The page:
Now that I think about it,” posits Doug DeChant, “they are pretty similar.”
The Edwards-based architect is pondering how two different Vail Village homes he designed for a pair of clients with decidedly different tastes ended up sharing a certain commonality of structure. And then it hits him: both clients (an entrepreneur who sells a key component used in offshore oil rigs and a recently divorced corporate CEO) happened to be single during the design/build.
So their homes were bachelor pads.
DeChant describes the home of Bachelor A as a massive renovation of an unremarkable home that once occupied a forested tract off Beaver Dam Road, a lot the architect deems the finest in Vail Village, tucked below the road and nestled into the hillside above a secluded bend of Gore Creek. Compared to the sprawling manses competing for attention up and down the lane, the home DeChant designed for Bachelor A (who text messaged the architect from his yacht or private jet as he traversed the globe) may be modest in size—encompassing a mere 5,000 square feet—but it’s no less impressive. In fact, the restraint shown in design and construction makes it that much more remarkable.
The main driveway curves down the slope from the road to a detached garage that’s carved into the roadbank opposite the home’s main entrance, blending into the environment via clever use of landscaping, a theme that DeChant has repeated throughout.
Because it was cut into the hillside and descends down to the creek, only the upper floor of the home is visible from the garage, a series of interconnected single-story volumes with gable and shed rooflines and a stonework facade that suggests an alpine village not unlike the one just down the road.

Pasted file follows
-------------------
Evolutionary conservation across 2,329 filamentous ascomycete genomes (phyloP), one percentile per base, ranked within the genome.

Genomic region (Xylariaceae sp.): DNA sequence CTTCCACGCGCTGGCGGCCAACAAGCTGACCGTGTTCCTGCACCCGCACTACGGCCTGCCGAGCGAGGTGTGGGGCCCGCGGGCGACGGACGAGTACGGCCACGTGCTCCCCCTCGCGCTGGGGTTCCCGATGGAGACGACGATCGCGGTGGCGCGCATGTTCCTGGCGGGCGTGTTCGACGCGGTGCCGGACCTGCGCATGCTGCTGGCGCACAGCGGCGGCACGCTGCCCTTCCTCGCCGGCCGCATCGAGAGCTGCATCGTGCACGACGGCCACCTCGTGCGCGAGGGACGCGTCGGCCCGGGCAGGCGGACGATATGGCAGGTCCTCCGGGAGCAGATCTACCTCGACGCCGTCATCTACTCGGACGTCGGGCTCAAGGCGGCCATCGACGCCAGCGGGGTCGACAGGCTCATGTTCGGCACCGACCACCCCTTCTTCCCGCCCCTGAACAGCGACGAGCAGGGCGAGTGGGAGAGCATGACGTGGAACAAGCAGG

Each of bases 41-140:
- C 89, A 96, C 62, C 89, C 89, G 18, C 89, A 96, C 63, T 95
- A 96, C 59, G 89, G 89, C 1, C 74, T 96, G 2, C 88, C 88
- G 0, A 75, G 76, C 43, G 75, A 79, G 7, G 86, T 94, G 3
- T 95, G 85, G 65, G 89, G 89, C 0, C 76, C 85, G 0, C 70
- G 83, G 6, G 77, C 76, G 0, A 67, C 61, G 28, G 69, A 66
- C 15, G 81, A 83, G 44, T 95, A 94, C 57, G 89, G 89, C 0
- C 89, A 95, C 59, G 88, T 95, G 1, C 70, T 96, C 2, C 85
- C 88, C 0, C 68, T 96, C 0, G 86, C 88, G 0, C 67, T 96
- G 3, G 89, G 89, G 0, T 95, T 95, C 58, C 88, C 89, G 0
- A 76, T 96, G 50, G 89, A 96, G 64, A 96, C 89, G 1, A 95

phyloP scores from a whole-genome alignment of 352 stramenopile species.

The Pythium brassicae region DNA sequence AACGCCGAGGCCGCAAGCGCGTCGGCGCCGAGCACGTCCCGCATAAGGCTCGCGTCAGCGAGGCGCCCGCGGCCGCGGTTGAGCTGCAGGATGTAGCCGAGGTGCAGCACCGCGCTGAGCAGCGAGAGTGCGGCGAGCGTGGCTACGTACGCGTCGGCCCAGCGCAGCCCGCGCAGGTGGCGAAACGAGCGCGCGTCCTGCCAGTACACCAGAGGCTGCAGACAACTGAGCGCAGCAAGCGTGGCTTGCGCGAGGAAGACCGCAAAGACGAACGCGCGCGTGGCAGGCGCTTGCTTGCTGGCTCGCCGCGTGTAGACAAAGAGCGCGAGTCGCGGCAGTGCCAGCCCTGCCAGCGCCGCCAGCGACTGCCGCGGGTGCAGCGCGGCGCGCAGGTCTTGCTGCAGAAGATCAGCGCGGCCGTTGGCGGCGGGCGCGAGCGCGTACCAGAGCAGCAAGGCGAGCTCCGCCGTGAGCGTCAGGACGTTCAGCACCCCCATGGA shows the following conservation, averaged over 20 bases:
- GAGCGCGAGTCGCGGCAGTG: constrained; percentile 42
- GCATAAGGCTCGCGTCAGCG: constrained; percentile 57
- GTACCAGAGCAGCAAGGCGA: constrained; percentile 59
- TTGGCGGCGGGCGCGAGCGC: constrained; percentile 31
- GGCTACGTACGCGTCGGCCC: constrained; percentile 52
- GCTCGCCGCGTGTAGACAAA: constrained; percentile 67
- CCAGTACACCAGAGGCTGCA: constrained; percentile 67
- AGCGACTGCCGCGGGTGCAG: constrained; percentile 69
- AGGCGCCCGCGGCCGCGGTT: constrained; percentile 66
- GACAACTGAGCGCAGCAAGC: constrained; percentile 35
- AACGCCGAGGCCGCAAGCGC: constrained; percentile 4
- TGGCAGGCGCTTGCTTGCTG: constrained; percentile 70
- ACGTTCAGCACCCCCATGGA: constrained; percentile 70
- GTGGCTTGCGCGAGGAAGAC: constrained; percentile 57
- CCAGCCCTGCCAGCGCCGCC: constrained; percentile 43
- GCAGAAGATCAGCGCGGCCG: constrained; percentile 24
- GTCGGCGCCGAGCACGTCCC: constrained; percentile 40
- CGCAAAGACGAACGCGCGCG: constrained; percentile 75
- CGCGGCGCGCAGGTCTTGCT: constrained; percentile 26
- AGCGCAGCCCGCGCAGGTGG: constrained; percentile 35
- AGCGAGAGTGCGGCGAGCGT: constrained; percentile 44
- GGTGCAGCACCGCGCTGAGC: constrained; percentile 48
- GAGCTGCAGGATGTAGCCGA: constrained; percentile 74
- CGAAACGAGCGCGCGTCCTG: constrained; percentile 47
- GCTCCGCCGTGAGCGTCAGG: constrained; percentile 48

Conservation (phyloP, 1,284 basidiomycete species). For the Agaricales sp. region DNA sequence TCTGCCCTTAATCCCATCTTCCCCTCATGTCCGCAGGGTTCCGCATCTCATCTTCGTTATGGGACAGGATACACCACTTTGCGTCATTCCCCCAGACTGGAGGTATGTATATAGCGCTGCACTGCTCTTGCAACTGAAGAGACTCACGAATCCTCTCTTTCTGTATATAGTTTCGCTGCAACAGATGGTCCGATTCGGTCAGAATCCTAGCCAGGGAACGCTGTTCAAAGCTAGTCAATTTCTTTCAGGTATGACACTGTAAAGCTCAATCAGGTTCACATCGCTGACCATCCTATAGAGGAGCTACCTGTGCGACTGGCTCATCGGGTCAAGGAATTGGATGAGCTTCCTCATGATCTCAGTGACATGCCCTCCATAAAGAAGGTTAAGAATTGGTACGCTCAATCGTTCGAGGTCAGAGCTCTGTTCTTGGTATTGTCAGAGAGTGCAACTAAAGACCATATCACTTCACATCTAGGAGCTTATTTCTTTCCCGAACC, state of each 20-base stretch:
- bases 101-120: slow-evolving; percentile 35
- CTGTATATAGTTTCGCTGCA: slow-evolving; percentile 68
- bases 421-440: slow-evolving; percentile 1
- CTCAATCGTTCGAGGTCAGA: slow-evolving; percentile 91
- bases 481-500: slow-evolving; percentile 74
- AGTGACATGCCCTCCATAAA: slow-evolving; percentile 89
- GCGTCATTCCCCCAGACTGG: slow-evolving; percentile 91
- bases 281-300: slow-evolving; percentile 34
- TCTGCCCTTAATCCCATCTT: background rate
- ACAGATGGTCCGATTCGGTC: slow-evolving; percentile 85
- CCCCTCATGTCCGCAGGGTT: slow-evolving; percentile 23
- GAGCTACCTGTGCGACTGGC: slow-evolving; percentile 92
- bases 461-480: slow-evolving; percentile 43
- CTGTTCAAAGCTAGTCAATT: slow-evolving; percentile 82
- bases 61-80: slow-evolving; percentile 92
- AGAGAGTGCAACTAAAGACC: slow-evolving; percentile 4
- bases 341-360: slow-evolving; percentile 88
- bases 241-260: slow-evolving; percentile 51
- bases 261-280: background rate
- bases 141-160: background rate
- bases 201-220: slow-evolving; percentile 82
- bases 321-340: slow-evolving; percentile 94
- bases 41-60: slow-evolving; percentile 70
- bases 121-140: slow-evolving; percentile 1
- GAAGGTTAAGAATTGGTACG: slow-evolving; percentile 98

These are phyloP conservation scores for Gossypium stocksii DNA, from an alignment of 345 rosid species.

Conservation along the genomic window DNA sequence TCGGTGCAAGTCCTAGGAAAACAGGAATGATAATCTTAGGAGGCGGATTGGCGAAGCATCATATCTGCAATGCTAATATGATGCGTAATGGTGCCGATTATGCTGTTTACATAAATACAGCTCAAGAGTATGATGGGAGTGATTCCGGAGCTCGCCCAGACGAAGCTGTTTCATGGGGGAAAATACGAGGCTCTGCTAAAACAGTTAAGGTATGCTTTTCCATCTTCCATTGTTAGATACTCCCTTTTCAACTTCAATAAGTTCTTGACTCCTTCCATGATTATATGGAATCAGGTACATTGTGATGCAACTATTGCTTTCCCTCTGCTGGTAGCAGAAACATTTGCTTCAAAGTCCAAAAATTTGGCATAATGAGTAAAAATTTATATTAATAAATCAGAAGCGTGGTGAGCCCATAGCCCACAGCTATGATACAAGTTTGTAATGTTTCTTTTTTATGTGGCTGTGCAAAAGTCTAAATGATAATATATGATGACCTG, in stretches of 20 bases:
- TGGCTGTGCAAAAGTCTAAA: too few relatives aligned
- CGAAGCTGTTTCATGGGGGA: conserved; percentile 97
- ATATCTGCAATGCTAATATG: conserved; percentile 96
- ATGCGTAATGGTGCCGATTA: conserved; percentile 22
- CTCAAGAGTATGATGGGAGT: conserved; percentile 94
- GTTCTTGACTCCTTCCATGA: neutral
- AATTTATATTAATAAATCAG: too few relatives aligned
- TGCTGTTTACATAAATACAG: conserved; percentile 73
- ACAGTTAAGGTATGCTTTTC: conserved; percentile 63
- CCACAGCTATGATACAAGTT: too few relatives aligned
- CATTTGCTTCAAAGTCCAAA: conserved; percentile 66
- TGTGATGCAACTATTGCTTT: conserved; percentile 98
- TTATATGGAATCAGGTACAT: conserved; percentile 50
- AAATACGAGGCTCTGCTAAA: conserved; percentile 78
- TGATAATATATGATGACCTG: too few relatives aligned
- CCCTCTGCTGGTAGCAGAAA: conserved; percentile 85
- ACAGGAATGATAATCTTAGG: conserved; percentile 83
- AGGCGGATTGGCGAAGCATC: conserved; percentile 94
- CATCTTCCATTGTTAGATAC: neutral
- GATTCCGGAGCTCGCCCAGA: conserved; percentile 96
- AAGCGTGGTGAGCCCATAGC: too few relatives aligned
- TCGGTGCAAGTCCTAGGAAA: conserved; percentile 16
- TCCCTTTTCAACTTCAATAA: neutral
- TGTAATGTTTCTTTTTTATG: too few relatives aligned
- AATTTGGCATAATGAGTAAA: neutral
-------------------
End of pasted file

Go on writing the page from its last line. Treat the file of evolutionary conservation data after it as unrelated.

A bridge-like elevated walkway spans a void between the garage and main entrance, where the door opens onto a central gathering space that serves as living room/dining room/kitchen/bar, an atrium with high ceilings that has the contemporary feel of a Manhattan penthouse loft, only instead of an urban skyline, a wall of north-facing floor-to-wood-paneled-ceiling windows overlooks Gore Creek.
Sunlight filters through skylights in the kitchen (a sleek utilitarian space with built-in stainless steel appliances and cabinetry walnut-paneled and dramatically lit like the interior of a private jet) and an axial gable with clerestory windows that transects the great room, an artifact DeChant preserved from the original residence.
“I wanted to keep it because it provides a sense of space, and fills the home with natural light,” explains DeChant.
The eclectic tastes of the homeowner, a frequent traveler to Russia, are reflected in the loft’s sparse décor, from gold textured wallpaper to gilded chandeliers to the marble-topped island that doubles as dining room table and wet bar. West of the island, a corner wall of lift-and-slide glass doors can be retracted to extend the space outdoors onto a deck with a gas fireplace that’s cantilevered over the creek. A stand of stately pines DeChant purposely preserved (thanks to the home’s modest size) screens out neighboring homes on deforested, maxed-out lots, creating a sense of intimate seclusion.
Guests are quartered in a self-contained downstairs suite with direct access to the creek, where cigar-and-Scotch-fueled bull sessions can continue through the night and into dawn without disturbing the owner. On the opposite end of the great room, a glass-walled catwalk that seems to float above the forest isolates the common area from the master suite, an aerie with a private creekside deck that almost feels like a tree house.
Far up Gore Creek on the east end of Vail Village, trees also figure prominently around the bachelor pad home DeChant designed for Bachelor B, which occupies a corner lot on Hornsilver Road across from the fourth hole of the Vail Golf Club, offering expansive views of the aspens of Golden Peak. Instead of being carved into the hillside like the Beaver Dam home, the Hornsilver home, similarly sized and also sheathed in stone, seems to burst from the earth in three sharp-peaked levels as dramatically as the Grand Tetons.